ABC’s of Fiction Writing: H is for the Holistic Approach

Posted by on Mar 9, 2015 in Uncategorized | 1 comment

JuliaBlake_RedSavinaThe Holistic Approach:Viewing your Manuscript as a System

Whether you are in the beginning stages of planning out a novel or in the thick of writing or revision, taking a step back to view your work in a holistic, comprehensive way can increase the richness and authenticity of the piece.  Since “holistic” means to view something as a system, or as one whole being, instead of disparate parts, what I am about to suggest might initially seem counter-indicated for a holistic approach. To achieve a holistic conceptualization of your manuscript, tease apart the different elements, but do this to see how they each influence the other as a system.

Stop to consider what components would comprise a complete evaluation–characterization, plot and subplot, verbs, structure, setting, a review of the dialogue—and go through the manuscript checking for one aspect at a time (or if you haven’t started writing yet, sketch out something under each category as deeply as you can).  The finished product should ultimately be more cohesive than before by analyzing how each part works (or does not work) together. Are your reducing the tension in the plot and negating the stakes because your characters are flat and hard to sympathize with? Is your language too repetitive or too florid, confusing or annoying the reader, and coloring their perception of the other elements? Think about ways you can improve one factor in your manuscript and how that will affect the entirety of the piece. Make your disparate parts into a working healthy system, so that it all gels together.

Here are a few ideas to get you started:

  • The Miracle Question is my absolute favorite way to dig deeper into my characters. My background is in counseling, and the Miracle Question derived from Solution-Focused Brief Counseling Theory. Essentially, ask your characters this: If you went to bed and a miracle occurred overnight, what signs would you see in the morning that let you know the miracle happened? What goals would have been met for you? Try to realize this question as fully as possible—it could be that your YA protagonist wants more freedom from her parents, or your male character wants to wake up to a day without domestic drudgery. Whatever it is, get in your character’s way as the writer; up the tension by not giving them what they want. This can influence your plot, too, as you can imagine more ways to make the road to the character’s objective more difficult (and ultimately more interesting for the reader).  Consider also how your discoveries about your character’s miracle might influence dialogue as well. What sorts of things might they say at being thwarted or having something unexpected happen?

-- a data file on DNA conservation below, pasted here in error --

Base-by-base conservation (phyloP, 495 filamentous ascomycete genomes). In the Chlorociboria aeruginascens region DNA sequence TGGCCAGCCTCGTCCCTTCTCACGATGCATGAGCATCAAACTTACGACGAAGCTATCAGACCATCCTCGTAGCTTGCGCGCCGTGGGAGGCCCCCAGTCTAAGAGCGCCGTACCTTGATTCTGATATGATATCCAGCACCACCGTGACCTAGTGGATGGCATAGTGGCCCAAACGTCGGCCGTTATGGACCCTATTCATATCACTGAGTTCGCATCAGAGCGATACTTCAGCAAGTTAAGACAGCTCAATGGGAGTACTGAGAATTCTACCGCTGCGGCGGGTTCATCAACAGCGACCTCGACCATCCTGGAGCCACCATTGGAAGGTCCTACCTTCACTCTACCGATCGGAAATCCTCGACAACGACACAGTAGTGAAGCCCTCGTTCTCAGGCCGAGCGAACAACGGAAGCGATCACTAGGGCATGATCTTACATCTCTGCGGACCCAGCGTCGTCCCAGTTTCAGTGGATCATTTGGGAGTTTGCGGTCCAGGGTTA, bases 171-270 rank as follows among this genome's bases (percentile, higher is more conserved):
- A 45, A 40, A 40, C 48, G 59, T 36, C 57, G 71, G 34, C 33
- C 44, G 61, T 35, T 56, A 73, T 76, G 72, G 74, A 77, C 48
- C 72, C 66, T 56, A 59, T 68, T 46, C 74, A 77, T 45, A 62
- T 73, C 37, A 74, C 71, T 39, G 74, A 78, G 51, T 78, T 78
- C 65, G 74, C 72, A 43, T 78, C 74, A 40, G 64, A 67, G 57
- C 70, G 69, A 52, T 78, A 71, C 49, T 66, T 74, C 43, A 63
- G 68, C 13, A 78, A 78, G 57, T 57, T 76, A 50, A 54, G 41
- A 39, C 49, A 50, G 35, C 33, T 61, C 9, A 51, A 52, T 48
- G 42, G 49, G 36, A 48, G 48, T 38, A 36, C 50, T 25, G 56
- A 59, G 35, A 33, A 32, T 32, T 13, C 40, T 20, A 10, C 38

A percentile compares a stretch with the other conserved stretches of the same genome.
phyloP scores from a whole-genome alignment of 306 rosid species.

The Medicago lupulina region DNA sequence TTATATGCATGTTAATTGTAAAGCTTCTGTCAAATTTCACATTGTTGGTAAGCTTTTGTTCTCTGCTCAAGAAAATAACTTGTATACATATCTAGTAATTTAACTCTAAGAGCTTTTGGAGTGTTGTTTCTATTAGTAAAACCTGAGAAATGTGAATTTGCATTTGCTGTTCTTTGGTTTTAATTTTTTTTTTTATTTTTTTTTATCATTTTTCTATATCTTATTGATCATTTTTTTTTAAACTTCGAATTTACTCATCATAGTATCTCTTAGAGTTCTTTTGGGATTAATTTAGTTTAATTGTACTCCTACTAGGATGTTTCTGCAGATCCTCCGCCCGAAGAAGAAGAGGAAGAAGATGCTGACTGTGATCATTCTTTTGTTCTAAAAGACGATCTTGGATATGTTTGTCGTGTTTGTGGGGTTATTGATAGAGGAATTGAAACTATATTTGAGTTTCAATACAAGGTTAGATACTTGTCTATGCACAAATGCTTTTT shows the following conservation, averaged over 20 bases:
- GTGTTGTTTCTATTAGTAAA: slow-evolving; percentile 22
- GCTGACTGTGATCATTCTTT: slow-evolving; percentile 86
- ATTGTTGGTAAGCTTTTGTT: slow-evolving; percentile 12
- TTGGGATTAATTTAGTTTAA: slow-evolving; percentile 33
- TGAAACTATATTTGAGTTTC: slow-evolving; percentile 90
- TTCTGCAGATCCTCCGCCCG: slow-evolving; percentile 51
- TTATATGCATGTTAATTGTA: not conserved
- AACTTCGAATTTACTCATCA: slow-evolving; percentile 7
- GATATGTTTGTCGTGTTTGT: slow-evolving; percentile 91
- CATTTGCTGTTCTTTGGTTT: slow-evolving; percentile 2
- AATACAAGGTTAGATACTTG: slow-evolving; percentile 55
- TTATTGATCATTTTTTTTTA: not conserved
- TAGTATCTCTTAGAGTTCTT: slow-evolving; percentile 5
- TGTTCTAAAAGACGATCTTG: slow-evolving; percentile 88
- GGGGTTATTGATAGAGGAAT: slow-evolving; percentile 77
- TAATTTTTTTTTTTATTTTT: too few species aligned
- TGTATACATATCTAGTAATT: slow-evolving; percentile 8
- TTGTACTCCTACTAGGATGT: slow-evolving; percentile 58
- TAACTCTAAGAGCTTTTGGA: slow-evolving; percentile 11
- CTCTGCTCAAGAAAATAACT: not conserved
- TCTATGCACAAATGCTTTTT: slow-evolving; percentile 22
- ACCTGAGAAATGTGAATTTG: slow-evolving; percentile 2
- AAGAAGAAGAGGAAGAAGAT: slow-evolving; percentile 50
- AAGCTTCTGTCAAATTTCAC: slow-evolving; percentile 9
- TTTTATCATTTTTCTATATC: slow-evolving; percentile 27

• Assess the structure and POV of your novel. Is the format you’ve chosen the best vehicle for the work? Can it support the system for its duration? This macro-level evaluation can have far-reaching impacts on every component, yielding a large influence on the whole piece.
  • Do a setting read-through. How does your setting impact your characters, your plot, your syntax? How can you use the setting more effectively or less obtrusively, depending on the needs of the piece and how you want it to influence your finished manuscript?

When you’re finished going through your disparate parts and have rejoined them into a hopefully more effective system, read your work out loud so that you can connect with the way the words fill the air and how they hit your ears. Remember that the holistic approach can be likened to our solar system—different entities with different purposes, but all gravitating towards one common element, achieving balance and harmony.

Julia Blake lives in Washington, D.C. and is an adjunct faculty member in both an English department and a Mental Health Counseling program. She earned her MFA in Fiction at Spalding University. Her work has been published in Soundings Review and is forthcoming in Red Savina Review.

1 Comment

  1. Julie you are awesome!!!
    Keep up the good work!!!

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